Understanding the Complex Nature of Teenage Depression

What is Teenage Depression ?

teenage depressionUp until the 1980s, teenage depression was a subject that was not fully recognized in the medical community. As research began being carried out, it was found that around 8% of teens develop teenage depression. Around 50% of teens who suffer from depression will experience a recurrence at some point in their adult life. As further research is carried out, methods of treatment are being explored to give teens and their parents the necessary tools to fight against teenage depression and lessen its debilitating effects.

To ensure teens get the help they need for depression, it is crucial parents understand the warning signs of teenage depression. Often, parents mistakenly believe their child is just going through a phase or simply being a typical teenager. Though teens can experience a wide range of emotions during puberty, teenage depression causes an onslaught of symptoms that need to be addressed.

* Apathy

* Excess feelings of guilt

* Unnatural preoccupation with death

* Major weight fluctuations

* Extreme sadness

* Anxiety/panic attacks

* Sudden, unexplained drops in grades

* Withdrawal from friends and activities that were once enjoyed

* Irresponsible behavior

* Risky behaviors (drinking, drugs and sexual promiscuity)

* Excessive sleep

Though one or two of these symptoms may come along without the presence of teenage depression, a teen who is presenting multiple symptoms that last for more than a few weeks may be suffering from teenage depression. This illness can put a teen at risk for suicidal thoughts, which makes the need for treatment even more crucial.

Proper diagnose is important for treating teens with teenage depression. A depression diagnosis is reached after careful medical testing, psychological testing and interviewing has taken place. Doctors not only talk with the teen, but also their family members and teachers. The feedback provided by all of these sources is used in conjunction with the information gleaned from identifying the teen’s symptoms. Once a diagnosis has been reached, the methods of treatment for teenage depression need to be weighed carefully.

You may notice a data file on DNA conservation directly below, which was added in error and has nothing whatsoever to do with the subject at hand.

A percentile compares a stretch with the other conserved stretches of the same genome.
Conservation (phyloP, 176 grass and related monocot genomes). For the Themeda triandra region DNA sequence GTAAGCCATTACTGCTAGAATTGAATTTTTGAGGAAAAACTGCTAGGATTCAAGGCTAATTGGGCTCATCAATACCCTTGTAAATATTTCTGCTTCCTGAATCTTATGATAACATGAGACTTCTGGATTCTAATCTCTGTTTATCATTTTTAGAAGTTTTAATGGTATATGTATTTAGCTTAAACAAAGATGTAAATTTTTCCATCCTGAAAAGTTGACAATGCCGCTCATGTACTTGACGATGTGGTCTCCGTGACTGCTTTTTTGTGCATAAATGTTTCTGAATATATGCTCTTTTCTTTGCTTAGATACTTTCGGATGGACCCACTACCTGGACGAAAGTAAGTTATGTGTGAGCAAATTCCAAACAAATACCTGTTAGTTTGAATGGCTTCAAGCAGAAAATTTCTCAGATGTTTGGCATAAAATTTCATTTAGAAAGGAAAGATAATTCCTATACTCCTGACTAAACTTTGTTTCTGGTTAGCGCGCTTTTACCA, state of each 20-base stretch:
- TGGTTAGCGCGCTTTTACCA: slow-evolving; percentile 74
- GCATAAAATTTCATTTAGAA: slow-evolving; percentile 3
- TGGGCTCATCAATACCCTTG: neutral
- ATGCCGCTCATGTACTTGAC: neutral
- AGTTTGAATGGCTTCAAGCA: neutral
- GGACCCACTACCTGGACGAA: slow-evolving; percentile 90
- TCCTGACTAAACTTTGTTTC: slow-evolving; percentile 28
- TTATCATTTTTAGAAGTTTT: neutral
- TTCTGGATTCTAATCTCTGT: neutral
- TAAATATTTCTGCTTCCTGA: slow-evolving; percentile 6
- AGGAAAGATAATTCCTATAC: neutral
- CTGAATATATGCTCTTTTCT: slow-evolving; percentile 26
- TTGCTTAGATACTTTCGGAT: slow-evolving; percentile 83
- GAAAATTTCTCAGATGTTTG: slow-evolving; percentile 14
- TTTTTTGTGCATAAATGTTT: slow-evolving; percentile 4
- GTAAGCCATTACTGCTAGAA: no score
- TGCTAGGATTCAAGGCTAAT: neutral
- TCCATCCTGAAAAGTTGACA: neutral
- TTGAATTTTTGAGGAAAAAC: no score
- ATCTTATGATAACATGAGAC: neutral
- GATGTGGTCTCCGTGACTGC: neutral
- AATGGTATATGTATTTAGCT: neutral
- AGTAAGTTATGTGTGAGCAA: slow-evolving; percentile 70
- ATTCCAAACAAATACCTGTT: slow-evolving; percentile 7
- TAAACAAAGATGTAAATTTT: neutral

The subject of treating teenage depression is rife with confusion. This is because the traditional methods of treatment have been geared towards adults suffering from depression. Antidepressants used to treat adults can cause suicidal and self-harm thoughts in teens with teenage depression.

Since 1982, the FDA has been issuing warning statements about the use of antidepressants for treating teenage depression. Debate continues over the risks versus the benefits. Since studies have not revealed a definitive answer on whether or not antidepressants should be used to treat teenage depression, it is crucial medical providers and parents monitor the teen carefully for any adverse reactions to the medication.

In a study carried out by the National Institute of Mental Health, three out of four patients saw significant improvement in their teenage depression symptoms after being treated with a combination of Prozac and cognitive behavioral therapy.

Prozac is one of the few antidepressant medications that has been FDA approved to treat teenage depression in patients between the ages of 8 and 18. When this medication is coupled with therapy, teens learn to recognize their thinking patterns so they can use preventative interactions to decrease their symptoms of teenage depression.

Effect For Teenage Depression

Parents will need to monitor their teen’s behavior while they are on medications for teenage depression. It is imperative parents understand the warning signs to look for when their teen is suicidal.

* The teen may express increased hopelessness about their future.

* They may make threats of suicide.

* The teen may begin to act as if no one cares about them. They may also stop caring about themselves.

* Suicidal teens may give away favorite possessions, write goodbye letters or even make a will.

* Suicidal thoughts can cause teens to begin using and abusing drugs to avoid facing reality.

The outlook for teenage depression is a promising one. The more parents get involved in helping their teen, the better the outcome. Parents who are supportive and understanding while their teen is fighting teenage depression can assist their teen in growing stronger mentally and emotionally.

Parents who offer their support and validate their teen’s feelings of teenage depression will be able to help their teen overcome their symptoms and begin to enjoy life again. Though it takes time for healing to take place after a teen suffers from teenage depression, positive changes can be experienced through medication, therapy, and support. Being there for a teen without placing too much pressure on them can make the journey to freedom from teenage depression much easier to travel.